Foodbuzz 24, 24, 24: Lebanese Fusion Comfort Cooking
I am a product of my culinary environment and the house that I grew up in. After all, the food that we eat during our main developmental years will shape us in so many ways. Nurturing both body and spirit, it helps us to define who we are and how we fit into this world. I was lucky to have grown up in a house where growling tummies had little to do with hunger but rather with the cauldrons of stews and sauces bubbling away on the stove and scintillating aromas wafting out of the oven. My childhood obesity (ha! Please enjoy how I made it seem like that was past tense) and I really have to thank my father for inspiring me to be a culinary crusader who is always happiest surrounded by precarious heaps of dirty dishes and friends who are willing to eat the mountains of food that I prepare. My father, after all, is one of the best home cooks that I know and I was truly lucky to have had the opportunity to learn by watching him toil away in front of the stove.
Dinner at our house brings Mike and I to many places, from the Far East to the Midwest. Through mouth and spirit we celebrate Morocco, Tunisia, India, Hong Kong, Mexico, the Caribbean, and anywhere else that we can imagine into being….at least on the table. If there was one ethnic cuisine, however, that was the truest staple in our household, it would be Lebanese. I just can’t get enough of Lebanese food in all of it’s many iterations. But again, that’s a reference to the kitchen of my childhood. My father was born in Lebanon and the comfort food that I always crave is what he and my lovely aunties used to make, which is Lebanese home cooking at it’s best. A couple of decades later, stuffed grapevine leaf roles, baked meat and burghul pies, soft unripened cheese and green bean and tomato stews are still like crack to me.
I don’t want to make it sound like all that we ate was just kibbeh and fatayer, because that’s not true. My mother, being a Scandinavian-Canadian, had a propensity to lean more towards traditional North American and European fare. There was still lots of breaded chicken cutlets, pot roasts, and hot turkey sandwiches. We all have our own culinary flair though, don’t we? It’s that little je ne sais quoi that lets you identify the author of each dish at a potluck without having to ask. For my father, it was clear; his culinary identity could be best described as Lebanese fusion. I grew up expecting that everybody else made spaghetti Bolognese that was rich and dark with cinnamon and the studded with walnuts. I thought that mouthwatering roast chicken was, by necessity, flavored with a simple blend of garlic, lemon and paprika. Cinnamon and nutmeg scented apple pie? No, thank you very much. It was all about the flaky crusted apple pie with minimal seasonings and the unmistakable flavor of orange blossom water.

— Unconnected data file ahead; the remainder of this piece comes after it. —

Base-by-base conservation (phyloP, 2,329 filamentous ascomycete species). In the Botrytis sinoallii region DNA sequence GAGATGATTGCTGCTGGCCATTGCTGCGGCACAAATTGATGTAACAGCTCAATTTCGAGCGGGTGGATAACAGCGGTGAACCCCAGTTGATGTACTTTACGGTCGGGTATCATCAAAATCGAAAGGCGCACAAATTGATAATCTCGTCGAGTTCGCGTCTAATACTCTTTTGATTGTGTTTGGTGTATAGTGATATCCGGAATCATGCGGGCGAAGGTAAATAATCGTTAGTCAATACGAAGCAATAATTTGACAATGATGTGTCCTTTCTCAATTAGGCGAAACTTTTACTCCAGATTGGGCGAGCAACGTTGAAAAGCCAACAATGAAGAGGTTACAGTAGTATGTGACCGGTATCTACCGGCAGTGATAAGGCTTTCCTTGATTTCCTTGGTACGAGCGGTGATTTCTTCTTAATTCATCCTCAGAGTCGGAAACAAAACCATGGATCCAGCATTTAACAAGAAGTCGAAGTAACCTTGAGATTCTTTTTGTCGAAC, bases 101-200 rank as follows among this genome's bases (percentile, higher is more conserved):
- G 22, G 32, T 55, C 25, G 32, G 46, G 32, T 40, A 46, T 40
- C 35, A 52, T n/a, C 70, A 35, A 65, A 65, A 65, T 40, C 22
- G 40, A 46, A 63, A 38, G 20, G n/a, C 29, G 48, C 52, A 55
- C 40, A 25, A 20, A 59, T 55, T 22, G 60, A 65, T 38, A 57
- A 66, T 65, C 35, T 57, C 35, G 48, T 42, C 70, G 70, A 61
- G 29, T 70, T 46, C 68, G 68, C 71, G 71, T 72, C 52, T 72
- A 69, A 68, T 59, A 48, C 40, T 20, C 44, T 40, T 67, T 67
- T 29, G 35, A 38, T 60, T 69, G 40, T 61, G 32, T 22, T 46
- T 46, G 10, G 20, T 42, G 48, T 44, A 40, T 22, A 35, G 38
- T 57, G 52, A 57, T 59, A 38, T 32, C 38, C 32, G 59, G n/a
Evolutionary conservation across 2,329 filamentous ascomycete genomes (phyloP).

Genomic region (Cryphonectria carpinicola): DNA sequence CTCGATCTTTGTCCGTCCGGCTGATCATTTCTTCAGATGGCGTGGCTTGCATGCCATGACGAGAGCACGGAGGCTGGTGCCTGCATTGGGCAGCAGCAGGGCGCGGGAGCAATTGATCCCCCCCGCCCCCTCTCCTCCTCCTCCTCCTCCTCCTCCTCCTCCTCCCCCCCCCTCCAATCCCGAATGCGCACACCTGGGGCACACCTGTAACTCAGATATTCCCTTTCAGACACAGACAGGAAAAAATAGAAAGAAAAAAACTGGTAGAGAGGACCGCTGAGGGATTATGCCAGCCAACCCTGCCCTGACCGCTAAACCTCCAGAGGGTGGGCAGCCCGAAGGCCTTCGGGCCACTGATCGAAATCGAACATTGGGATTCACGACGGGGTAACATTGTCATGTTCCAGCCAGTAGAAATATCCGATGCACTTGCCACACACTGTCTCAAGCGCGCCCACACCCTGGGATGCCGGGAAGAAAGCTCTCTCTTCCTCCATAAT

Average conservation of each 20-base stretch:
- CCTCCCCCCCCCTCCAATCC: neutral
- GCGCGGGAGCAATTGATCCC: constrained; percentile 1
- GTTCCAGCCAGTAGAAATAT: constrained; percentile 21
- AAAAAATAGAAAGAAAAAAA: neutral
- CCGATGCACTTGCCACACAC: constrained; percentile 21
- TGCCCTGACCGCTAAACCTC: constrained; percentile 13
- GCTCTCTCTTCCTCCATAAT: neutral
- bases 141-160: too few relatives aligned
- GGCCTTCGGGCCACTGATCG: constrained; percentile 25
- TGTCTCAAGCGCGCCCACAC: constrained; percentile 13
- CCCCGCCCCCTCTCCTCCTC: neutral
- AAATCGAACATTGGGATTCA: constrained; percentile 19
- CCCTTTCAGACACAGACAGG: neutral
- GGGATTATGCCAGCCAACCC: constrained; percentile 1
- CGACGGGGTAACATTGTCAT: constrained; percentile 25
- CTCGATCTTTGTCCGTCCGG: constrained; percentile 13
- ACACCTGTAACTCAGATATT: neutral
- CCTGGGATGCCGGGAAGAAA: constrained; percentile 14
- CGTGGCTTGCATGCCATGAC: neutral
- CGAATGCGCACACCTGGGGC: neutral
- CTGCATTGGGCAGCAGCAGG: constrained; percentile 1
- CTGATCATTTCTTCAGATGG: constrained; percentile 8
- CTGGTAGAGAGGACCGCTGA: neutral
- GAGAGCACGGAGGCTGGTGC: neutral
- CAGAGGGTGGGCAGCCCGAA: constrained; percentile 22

For our Foodbuzz 24, 24, 24 post I had three main goals:
1) To show you the food that I grew up, because this is the food that shaped who I am and how I cook. This food, of course, can best be characterized as “Lebanese fusion comfort cooking”.
2) To make Lebanese food accessible. Many people are reticent to try Lebanese food, and that’s probably for a couple of reasons. It doesn’t always immediately look familiar, and the table usually holds many shades of brown, green, brownish gray and greenish brown along with a bowl of olives. But how different are the Lebanese foods, really? For example, kibbeh is like a meatloaf made with burgul instead of bread crumbs. Putting these dishes into a context that we know and understand means that people are less likely to be intimidated by them After all, a lamb and walnut ragu is just spaghetti with meat sauce, but in a slightly different context.
3) To illustrate how easy it can be to make the everyday exotic, or to make the exotic slightly more…everyday. For the most part these dishes use herbs, spices and seasonings that are readily available and you likely have most of them in your pantry right now. After all, most of us have cinnamon, allspice, garlic, onions, parsley and mint at our fingertips. It’s easy to put a Middle Eastern spin on the foods that you already know and love. For picky eaters that you want to encourage to branch out, it can sometimes be easier to start with familiar foods and ease them into experimentation with different ethnic cuisines through a tweak here and a special spice there…
I suppose that it’s about time that I invited you to my dinner table so that you could see what Lebanese Fusion meant to us…..
- Mini falafel kebabs with lemon dill tahini sauce
- Lebanese Caprese salad with jibneh, field tomatoes, parsley and mint
- Assorted brined and oil cured olives
- Mini pitas